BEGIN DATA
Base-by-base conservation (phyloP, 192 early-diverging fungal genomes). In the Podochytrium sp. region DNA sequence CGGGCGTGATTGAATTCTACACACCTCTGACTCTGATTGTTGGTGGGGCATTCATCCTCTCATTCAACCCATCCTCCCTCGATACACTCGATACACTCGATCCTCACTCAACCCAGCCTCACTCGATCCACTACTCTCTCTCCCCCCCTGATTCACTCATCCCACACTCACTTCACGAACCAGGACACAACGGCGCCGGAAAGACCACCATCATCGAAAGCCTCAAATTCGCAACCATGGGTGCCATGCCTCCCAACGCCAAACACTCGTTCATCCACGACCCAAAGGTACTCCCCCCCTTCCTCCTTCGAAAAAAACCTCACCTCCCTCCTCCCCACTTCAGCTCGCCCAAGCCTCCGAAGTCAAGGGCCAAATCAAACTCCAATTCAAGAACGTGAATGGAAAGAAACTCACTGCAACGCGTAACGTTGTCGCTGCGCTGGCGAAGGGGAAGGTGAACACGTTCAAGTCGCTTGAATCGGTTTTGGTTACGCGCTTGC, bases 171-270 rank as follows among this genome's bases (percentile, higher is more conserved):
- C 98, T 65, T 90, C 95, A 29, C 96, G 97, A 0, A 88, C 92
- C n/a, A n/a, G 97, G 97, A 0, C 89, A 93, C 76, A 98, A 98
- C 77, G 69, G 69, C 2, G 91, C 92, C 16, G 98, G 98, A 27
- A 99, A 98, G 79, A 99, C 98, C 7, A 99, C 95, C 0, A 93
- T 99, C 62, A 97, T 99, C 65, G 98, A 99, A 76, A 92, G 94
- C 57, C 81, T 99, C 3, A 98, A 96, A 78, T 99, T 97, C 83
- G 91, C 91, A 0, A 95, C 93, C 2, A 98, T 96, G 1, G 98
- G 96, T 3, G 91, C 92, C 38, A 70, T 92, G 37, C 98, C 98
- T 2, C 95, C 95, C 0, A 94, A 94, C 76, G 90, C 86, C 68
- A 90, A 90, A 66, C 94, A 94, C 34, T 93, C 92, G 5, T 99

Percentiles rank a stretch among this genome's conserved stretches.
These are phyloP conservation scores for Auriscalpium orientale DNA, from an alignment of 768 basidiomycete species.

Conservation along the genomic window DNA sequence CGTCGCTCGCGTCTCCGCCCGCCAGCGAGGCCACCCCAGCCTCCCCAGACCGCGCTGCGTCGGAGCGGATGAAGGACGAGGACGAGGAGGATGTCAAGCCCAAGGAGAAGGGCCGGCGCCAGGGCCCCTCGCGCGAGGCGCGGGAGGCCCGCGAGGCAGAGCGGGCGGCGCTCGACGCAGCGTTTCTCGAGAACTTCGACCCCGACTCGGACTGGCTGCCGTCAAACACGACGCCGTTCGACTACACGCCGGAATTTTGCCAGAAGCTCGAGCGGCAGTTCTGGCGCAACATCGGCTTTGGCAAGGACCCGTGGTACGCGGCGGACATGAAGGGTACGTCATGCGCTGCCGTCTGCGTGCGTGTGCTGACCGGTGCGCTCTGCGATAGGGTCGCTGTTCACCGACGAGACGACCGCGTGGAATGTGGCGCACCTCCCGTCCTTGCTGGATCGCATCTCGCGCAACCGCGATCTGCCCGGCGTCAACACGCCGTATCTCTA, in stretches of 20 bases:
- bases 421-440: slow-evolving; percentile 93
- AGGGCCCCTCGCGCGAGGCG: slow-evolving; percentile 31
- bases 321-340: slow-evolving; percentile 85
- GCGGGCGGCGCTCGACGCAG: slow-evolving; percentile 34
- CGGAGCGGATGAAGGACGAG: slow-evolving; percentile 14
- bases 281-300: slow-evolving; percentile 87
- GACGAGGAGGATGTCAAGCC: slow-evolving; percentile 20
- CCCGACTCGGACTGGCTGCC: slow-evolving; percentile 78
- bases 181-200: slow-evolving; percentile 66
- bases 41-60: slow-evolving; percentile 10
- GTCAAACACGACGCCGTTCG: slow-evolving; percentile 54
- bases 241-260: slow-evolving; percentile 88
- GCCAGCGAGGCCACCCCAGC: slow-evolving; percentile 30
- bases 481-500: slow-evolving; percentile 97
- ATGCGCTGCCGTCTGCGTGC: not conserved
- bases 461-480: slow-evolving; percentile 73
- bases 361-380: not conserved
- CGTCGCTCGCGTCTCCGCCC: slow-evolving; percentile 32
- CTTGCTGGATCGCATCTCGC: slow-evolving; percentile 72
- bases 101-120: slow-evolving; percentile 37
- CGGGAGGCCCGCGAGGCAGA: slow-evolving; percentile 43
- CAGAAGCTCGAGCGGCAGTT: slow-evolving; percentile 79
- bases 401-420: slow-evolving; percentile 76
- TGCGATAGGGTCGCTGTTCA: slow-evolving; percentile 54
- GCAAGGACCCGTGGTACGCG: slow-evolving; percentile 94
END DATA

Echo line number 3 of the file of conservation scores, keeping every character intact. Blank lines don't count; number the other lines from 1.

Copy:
- C n/a, A n/a, G 97, G 97, A 0, C 89, A 93, C 76, A 98, A 98